ISBN:  0-9791750-6-2
Published by Reality Press

Transcendental Creative Systems:

An Exploration Using General Living Systems Theory

Creativity is the merger of matter/energy with new information.  The process of bringing something new into existence, is an inherent characteristic of life.  To live is to create whether we do so unconsciously, or with full awareness.  This essay is an academic approach to the creative process using James Miller's General Living Systems Theory to model the course from non-being to created work.

A Comparative View of Creativity Theories:
Psychoanalytic, Behaviorist, & Humanistic

Three streams of thought in contemporary psychology view our humanness is distinctly different ways.  This is nowhere more evident than in their efforts to explain creativity.  This essay explores and compares these divergent views and provides a foundation from which to develop a new transpersonal theory of creativity.

Dancing With The Whole:
A Theory of Creative Entrainment

The holistic theory models entrainment as a communicative occurrence. Examples are given from several disciplines and four stages of entrainment are delimited. The essay compares theoretical quantum physicist David Bohm's notions of order with the realms of spirit, mind, and body. It proposes stages of entrainment operant throughout these realms and suggests that they perform cumulatively in the creative or unfolding process. The systems perspective develops the thesis that humankind is an iteration of a larger system and that entrainment is a central factor in the transduction of information between individuals and across system levels.

Doorways In Consciousness:
An Exploration of Resonant Being

Many cultures around the globe embrace sound in their exoteric and esoteric traditions. This essay reviews the role sound plays in the religions, creation myths, and sacred technologies of various peoples. This review connects creativity with healing which is considered an act of regeneration thus creating health in the body. Several varieties of healing through sound are discussed including music, drumming, toning, chant, instruments, Kabballah, and prayer. The essay proposes that techniques of sound healing and therapy currently rely on the intuitive ability of individual practitioners. Acknowledging the need for effective healing modalities, it calls for research that can qualify the elemental effects of existing sounds, tones and prayers. Such categorization may help construct an applied holistic healing technology.

Building A Better Thought Trap:
Nutrition for Colossal Creativity & Peak Performance

Colossal creativity is a state of balance amongst the mind, the body, and the spirit that actuates human potential. This article concentrates on the vitamin and nutritional components of our system so that they resonate more clearly. The focus is on the brain which rests at the focal point of our physical, mental, and spiritual worlds. It traps and interprets inspiration that comes from deep within, transforming it from one world to another. Colossal creativity unfolds when we nourish every part of our being. Digest new thoughts and ideas to nourish your mind. Develop a daily practice -- whatever your faith -- that invites active participation from your Spiritual-Self.

Accessing Your Inner Creator

An essay for general audiences that explores the creative process comparing it with the duality described in many philosophical and spiritual traditions. Techniques are given to apply these strategies to ones individual work.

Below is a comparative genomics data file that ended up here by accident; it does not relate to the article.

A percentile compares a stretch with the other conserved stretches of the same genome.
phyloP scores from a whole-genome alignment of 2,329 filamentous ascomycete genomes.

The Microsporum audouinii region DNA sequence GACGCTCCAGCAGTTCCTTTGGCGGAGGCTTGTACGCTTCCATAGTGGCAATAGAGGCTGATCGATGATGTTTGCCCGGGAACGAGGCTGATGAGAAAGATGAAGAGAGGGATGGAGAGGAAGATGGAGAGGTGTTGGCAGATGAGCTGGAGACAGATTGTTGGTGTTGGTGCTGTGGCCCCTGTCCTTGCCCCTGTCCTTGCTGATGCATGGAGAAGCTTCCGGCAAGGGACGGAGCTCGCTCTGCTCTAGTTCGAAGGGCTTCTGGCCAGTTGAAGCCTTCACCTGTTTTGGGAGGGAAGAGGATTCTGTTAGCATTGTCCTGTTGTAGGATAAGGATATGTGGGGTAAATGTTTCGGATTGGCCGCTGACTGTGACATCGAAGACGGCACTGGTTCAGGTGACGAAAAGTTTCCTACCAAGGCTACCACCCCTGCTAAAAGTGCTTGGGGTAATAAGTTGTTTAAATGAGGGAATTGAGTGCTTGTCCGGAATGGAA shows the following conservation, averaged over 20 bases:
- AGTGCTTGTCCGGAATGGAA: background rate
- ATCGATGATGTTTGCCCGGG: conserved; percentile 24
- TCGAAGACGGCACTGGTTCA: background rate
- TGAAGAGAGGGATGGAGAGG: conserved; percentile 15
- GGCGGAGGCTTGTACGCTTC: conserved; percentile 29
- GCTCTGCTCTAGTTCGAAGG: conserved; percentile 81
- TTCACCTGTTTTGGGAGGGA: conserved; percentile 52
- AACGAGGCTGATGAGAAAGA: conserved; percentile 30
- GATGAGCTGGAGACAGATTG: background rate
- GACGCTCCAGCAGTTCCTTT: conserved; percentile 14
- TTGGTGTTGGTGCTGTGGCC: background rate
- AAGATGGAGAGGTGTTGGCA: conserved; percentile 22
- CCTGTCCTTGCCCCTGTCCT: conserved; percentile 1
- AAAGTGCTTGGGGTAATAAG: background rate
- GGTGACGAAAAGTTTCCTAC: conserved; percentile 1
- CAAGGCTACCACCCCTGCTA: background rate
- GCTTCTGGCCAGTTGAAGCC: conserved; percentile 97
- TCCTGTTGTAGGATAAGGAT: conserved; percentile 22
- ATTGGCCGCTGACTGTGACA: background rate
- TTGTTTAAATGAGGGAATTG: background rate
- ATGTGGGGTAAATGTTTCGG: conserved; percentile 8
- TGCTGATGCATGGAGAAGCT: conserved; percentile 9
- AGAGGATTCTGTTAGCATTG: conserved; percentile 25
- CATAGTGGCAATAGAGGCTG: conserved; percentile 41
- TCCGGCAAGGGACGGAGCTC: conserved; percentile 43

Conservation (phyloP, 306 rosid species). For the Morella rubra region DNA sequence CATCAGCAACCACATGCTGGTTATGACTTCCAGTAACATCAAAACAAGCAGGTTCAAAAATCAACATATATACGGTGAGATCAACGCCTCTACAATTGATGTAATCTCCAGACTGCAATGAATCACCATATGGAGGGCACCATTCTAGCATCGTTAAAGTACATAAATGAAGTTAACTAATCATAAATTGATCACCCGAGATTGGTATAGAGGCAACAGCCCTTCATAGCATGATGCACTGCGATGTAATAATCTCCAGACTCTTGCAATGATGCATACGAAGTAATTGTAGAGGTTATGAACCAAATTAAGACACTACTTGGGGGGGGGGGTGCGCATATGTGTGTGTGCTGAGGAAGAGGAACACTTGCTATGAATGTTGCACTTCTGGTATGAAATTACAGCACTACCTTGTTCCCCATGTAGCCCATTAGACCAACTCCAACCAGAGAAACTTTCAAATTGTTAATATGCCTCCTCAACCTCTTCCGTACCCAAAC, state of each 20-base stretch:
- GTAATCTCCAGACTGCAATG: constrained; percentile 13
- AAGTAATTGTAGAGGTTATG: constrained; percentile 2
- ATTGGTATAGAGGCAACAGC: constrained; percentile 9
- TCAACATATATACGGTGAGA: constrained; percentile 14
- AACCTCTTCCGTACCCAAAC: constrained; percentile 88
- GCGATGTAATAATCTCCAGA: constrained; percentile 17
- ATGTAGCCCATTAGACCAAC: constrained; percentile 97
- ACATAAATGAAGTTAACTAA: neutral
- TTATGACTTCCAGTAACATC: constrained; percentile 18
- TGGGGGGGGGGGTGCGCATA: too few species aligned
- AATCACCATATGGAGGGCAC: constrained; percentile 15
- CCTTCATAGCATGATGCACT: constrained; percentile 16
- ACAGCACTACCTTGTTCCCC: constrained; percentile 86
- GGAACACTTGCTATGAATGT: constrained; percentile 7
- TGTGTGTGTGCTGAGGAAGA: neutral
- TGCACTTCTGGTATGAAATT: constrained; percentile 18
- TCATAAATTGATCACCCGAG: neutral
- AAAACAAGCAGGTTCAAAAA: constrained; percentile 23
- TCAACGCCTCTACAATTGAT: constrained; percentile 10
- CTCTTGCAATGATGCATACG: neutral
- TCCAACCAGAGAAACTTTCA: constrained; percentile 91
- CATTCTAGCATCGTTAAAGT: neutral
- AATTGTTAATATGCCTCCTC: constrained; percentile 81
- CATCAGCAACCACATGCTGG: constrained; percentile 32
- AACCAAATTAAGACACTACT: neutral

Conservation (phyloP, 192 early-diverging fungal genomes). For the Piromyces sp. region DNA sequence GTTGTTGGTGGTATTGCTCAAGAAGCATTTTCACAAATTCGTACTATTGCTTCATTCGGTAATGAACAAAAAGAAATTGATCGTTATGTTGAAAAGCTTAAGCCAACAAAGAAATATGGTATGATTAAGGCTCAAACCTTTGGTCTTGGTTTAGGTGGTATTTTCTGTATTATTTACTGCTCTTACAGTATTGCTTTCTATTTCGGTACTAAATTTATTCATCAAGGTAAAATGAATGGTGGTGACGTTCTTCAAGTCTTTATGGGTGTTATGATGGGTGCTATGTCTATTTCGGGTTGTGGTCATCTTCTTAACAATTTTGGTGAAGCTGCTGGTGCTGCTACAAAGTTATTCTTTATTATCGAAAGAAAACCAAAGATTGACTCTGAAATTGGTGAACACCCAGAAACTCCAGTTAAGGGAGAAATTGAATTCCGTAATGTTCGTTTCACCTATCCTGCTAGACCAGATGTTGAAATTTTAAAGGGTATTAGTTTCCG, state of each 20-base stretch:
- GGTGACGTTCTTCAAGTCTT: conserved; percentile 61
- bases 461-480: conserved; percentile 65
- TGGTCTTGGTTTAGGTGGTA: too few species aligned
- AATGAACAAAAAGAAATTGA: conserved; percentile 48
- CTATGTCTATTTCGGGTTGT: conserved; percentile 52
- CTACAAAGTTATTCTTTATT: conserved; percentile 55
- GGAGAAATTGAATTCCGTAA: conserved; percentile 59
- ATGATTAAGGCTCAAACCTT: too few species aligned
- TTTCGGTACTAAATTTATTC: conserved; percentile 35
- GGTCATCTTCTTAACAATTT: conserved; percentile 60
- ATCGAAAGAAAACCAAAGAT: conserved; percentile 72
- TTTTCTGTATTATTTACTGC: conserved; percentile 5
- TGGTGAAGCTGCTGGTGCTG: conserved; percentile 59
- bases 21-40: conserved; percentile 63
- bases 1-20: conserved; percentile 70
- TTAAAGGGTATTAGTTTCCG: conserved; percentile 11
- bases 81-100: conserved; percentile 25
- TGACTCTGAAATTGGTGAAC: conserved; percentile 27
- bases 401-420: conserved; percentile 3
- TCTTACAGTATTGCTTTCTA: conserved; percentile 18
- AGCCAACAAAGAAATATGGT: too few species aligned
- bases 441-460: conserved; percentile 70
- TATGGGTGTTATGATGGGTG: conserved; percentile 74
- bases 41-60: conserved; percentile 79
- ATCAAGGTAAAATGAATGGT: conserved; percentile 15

Creativity, Healing, & Shamanism

An academic, yet deeply personal essay about exceptional encounters in Brazil with alternative healing and spiritual tradition. It details a dynamical systems (chaos theory) model of creativity: at "The Valley of The Dawn" a spiritual healing community; in Amyr, a physical medium; and in my experience using Ayahuasca with "The Santo Daime Doctrine" in Rio de Janeiro.

Guest Articles

How Money is Created

by Paul Krumm

Toward an Economy Based on Curiosity and Caring Instead of Greed

by Paul Krumm


  • While the network of money transactions around the world is very complex, the way money works is really rather simple, and is understandable by the ordinary person.

  • The study of the operation of money is pivotal to any discussion of cultural values and social justice, as money is the basic language of economic relationships, and the values built into this language impact all social relationships.

In this paper we will describe how the present money game is structured.  We will show that the idea that money is value neutral is not correct, and go on to describe how money functions to promote greed.

Some preliminary suggestions will be given, based on theory and what has worked in the past, to change the values built into our money to ones that are more congruent with a curiosity and caring driven economy.

We will also show how the present money game is not sustainable, note that the same changes that lead to a curiosity and caring based system are the same changes that make money and our economy sustainable.

Transforming Reality Through The Arts

by Coni Ciongoli-Koepfinger

Could this be the key to CREATIVE EVOLUTION?  Is the creation of a society that questions the reality of its fiction and the fiction of its reality be but a page turn away. Conceivably it is no longer a question of controlling what is real; instead, is it a question of controlling the market analysis that controls what the individual assumes to be real? Perhaps then, we will able to give birth to the new science that is no longer bipolar in its relations of the art and the social – a new science that is born out of a culture that was modified to be the perfect blend of both fact and fiction.

Staying Centered in Peace
by Lisa Hepner

An essay written in the wake of events on September 11, 2001.  This piece addresses the struggles we experience to see beyond the pain.  The author draws together the thoughts of many personal growth writers into an inspiring tonic for our wounded souls.